Keeping the kids off the streets during school holidays can be a tricky prospect, so here's entertainment editor John Turnbull lending a hand by recommending some big-screen blockbusters to keep the family entertained.
Directed by David F. Sandberg (2019)
After the recent MRA backlash against Captain Marvel, it almost seems churlish to point out that the character currently known as Shazam was originally called Captain Marvel and was created back in 1939 by C.C. Beck and Bill Parker, a full 29 years before the introduction of Carol Danvers, then known as Ms Marvel. Unsurprisingly, Marvel Comics weren’t too happy with their competition publishing a character called Captain Marvel, so legal shenanigans ensued, and now we have a superhero who can’t say his own name without getting hit by lightning…
But I digress. After years of making dark, depressing movies like Batman vs Superman, Warner/DC have finally realized that most viewers actually want to have fun when they’re watching a comic book movie. The trend started with Wonder Woman, but has been fully embraced with Shazam, which is surely one of the most positive and uplifting superhero movies of the last ten years.
Shazam tells the story of orphan Billy Batson (Asher Angel, who bears a striking resemblance to Maisie Williams), a resourceful young man on the hunt for the mother that abandoned him. During his search, Billy meets the wizard Shazam and, after demonstrating his worthiness, is given god-like powers. The rest of the movie is basically Billy learning about his powers, assisted by his new adoptive family, particularly his room-mate Freddy Freeman (Jack Dylan Grazer). While this might sound like a big-screen version of The Greatest American Hero, Shazam manages to hit the perfect balance between superhero action and family dynamics — you genuinely care about what happens to Billy’s adoptive brothers and sisters,and can’t help but smile when the final reveal occurs.
The villain of the piece is Dr Sivana, played with relish by serial bad guy Mark Strong. In an era when many super-villains are CGI monstrosities, Strong brings a compelling layer of humanity to Sivana, spending his whole life searching for the opportunity he was offered as a child, and lost due to his weakness and greed. Strong’s performance is representative of the movie as a whole — a lot of humanity, a lot of heart and characters you genuinely care about.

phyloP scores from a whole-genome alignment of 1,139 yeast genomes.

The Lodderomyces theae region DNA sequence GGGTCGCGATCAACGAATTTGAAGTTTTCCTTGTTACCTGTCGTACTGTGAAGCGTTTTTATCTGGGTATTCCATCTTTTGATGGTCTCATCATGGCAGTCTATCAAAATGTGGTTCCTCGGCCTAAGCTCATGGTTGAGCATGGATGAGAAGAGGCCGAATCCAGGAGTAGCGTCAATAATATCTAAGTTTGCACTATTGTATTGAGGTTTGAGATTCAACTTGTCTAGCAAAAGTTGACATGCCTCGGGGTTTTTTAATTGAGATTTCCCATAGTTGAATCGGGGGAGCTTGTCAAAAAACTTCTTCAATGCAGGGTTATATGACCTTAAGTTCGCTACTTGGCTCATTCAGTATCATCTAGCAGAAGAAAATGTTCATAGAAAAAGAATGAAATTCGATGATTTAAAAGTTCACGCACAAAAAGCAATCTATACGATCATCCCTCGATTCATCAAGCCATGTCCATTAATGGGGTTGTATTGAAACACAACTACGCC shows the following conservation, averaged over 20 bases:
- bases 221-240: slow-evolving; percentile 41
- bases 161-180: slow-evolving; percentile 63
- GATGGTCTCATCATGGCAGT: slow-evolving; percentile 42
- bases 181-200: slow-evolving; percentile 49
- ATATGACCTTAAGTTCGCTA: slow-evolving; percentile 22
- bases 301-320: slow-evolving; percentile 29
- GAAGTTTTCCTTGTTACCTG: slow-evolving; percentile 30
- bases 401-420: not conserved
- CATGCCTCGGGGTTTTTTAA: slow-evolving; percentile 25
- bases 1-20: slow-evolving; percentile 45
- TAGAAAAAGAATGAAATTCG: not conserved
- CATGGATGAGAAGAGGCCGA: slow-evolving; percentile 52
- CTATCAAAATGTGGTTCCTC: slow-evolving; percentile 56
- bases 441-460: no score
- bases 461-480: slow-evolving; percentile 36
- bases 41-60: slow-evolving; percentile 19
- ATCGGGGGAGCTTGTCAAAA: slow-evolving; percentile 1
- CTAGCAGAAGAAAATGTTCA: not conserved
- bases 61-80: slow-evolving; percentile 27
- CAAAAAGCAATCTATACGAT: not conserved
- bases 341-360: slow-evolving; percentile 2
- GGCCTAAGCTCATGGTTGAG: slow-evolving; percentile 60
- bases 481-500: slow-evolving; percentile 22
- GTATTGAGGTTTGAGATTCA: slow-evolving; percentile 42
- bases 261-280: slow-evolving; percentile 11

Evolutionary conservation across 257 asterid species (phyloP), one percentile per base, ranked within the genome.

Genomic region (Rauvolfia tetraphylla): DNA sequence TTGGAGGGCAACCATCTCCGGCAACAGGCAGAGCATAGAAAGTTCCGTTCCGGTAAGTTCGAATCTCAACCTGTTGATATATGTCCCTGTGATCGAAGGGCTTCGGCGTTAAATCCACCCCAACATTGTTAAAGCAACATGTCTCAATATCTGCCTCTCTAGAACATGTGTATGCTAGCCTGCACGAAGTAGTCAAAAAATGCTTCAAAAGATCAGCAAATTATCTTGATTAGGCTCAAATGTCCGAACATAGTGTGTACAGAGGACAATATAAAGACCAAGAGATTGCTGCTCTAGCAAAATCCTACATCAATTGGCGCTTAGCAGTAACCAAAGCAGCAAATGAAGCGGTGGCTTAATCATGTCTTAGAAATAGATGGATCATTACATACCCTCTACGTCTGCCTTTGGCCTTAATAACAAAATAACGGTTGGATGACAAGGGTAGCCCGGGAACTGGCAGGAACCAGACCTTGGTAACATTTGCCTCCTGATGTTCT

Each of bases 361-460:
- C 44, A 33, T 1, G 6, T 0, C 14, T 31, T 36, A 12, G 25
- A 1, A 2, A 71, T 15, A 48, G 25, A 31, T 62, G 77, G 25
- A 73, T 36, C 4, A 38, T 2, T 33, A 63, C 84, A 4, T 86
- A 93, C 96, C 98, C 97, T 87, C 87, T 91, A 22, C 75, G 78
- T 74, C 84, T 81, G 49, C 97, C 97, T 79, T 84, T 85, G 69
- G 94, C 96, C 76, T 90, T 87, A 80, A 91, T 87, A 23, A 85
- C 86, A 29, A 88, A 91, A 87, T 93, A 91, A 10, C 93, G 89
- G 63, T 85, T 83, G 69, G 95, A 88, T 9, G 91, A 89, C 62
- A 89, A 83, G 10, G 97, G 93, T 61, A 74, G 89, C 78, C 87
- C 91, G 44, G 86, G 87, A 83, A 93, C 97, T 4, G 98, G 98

The Lego Movie 2: The Second Part
Directed by Mike Mitchell (2019)
It would be very easy to talk about sequels and the law of diminishing returns when discussing the Lego Movie sequel. Set five years after the original, the Lego world inhabited by Emmet (Chris Pratt), Wyldstyle (Elizabeth Banks) and Lego Batman (Will Arnett) has turned into a post-apocalyptic wasteland, with costumes heavily inspired by Mad Max: Fury Road. Naturally, the eternally optimistic Emmet remains unaffected, but it’s clear that the world around him has gone bad.
Derided pre-release as an unashamed commercial for toys, the original Lego Movie turned out to have a lot of heart and a positive message about believing in yourself. The sequel follows a similar path, but feels the need to throw as many pop-culture references at the screen as possible – are there really many kids (or indeed adults) who will appreciate a joke about US Supreme Court judge Ruth Bader Ginsberg?
From a plot perspective, The Lego Movie 2 tells the story of Emmet’s meeting with Rex Dangervest (also Chris Pratt), a charismatic individual with great hair and a 3-day growth. As Rex introduces Emmet to his hedonistic lifestyle, our hero gradually realizes the importance of loyalty and the value of good friends, but will it be in time to save the Lego universe?
Much like the first movie, the sequel plays with cinematic techniques to approximate the feeling of kids at play, and occasionally cuts to live-action humans to remind viewers that all of the action is happening in the heads of children – or is it? This uncertainty adds a layer of intrigue to what is essentially a fairly straightforward movie and will appeal to parents with the "play nicely with your brother/sister" message that wraps up the flick.
With the cost of taking a family to the movies rapidly approaching $100, it’s important that you don’t waste your precious time and money. While neither of these films fall into the "complete waste of resources" category, it’s fair to say that one is far better than the other.
If you have young kids or are one of those people with an enduring love of Lego, (to the point that you’ve constructed Lego as an adult with no children involved), then The Lego Movie 2: The Second Part is probably a good choice. If, on the other hand, you’re in the mood for a superhero movie that will make you think about the nature of heroism, while bringing a big smile to your face, then Shazam comes highly recommended. Honestly, it’s delightful.
The Lego Movie 2: The Second Part: 7/10
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